An American in Paris: Donald Beauregard surveys the short yet ambitious career of one of the first artists affiliated with the New Mexico Museum of Art. When artist Donald Beauregard (1884-1914) passed away prematurely at age 29, he left behind an impressive body of work conversant in the latest artistic developments in Europe. Following his study at the prestigious Académie Julian in Paris in 1906-07, Beauregard looked to the avant-garde for guidance and developed a style that blended the innovative experiments of Paul Cézanne, Paul Gauguin, and the early work of Henri Matisse.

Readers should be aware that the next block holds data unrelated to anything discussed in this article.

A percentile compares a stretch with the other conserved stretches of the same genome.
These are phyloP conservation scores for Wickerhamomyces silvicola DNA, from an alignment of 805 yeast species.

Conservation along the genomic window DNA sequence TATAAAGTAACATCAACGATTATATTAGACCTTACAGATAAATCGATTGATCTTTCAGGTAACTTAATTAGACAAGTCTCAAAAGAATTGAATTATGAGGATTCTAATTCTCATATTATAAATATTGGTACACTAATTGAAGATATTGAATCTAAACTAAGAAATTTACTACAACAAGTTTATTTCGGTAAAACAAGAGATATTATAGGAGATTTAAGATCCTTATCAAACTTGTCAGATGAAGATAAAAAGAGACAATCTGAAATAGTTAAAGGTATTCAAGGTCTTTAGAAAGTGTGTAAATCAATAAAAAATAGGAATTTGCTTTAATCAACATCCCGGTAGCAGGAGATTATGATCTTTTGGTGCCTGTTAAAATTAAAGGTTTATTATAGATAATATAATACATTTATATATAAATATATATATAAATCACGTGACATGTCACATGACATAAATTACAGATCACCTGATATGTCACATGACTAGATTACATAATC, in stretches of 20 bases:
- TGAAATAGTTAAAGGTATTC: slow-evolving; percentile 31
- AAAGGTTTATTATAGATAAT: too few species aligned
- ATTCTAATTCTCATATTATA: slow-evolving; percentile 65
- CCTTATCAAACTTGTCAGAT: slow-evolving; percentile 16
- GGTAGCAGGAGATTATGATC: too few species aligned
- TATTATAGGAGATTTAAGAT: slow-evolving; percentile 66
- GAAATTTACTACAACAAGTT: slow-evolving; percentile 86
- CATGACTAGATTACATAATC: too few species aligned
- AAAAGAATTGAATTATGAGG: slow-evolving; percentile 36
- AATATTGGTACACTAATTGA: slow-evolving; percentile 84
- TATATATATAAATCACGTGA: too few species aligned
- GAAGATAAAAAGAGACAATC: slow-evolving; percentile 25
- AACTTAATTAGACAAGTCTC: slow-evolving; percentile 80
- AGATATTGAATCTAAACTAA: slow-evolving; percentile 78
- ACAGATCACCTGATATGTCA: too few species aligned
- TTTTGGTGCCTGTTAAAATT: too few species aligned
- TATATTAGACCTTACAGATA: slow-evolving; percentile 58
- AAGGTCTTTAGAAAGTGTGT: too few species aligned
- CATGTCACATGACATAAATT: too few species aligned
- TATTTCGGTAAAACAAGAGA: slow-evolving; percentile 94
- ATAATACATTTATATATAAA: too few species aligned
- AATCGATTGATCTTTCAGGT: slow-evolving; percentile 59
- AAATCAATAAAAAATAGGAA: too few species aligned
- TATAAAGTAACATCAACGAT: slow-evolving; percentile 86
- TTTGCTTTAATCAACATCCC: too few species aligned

After a sojourn in Europe in 1912-13, Beauregard returned to the United States to complete a mural cycle for the New Mexico building at the 1915 Panama-California Exposition in San Diego. The mural cycle would explore the history of St. Francis of Assisi and the Franciscan Order, culminating in an allegorical celebration of the arts and culture of Santa Fe. Sadly, Beauregard succumbed to stomach cancer prior the completion of his master work, which was finished by other artists for installation in the museum’s St. Francis Auditorium. The bulk of Beauregard’s work passed to Springer, who ultimately gave the collection to the New Mexico Museum of Art. Although Beauregard’s career lasted scarcely a decade, the numerous paintings, watercolors, and drawings demonstrate a restless and exploratory spirit, and An American in Paris presents an insight into Beauregard’s career as one of the more promising American modernists.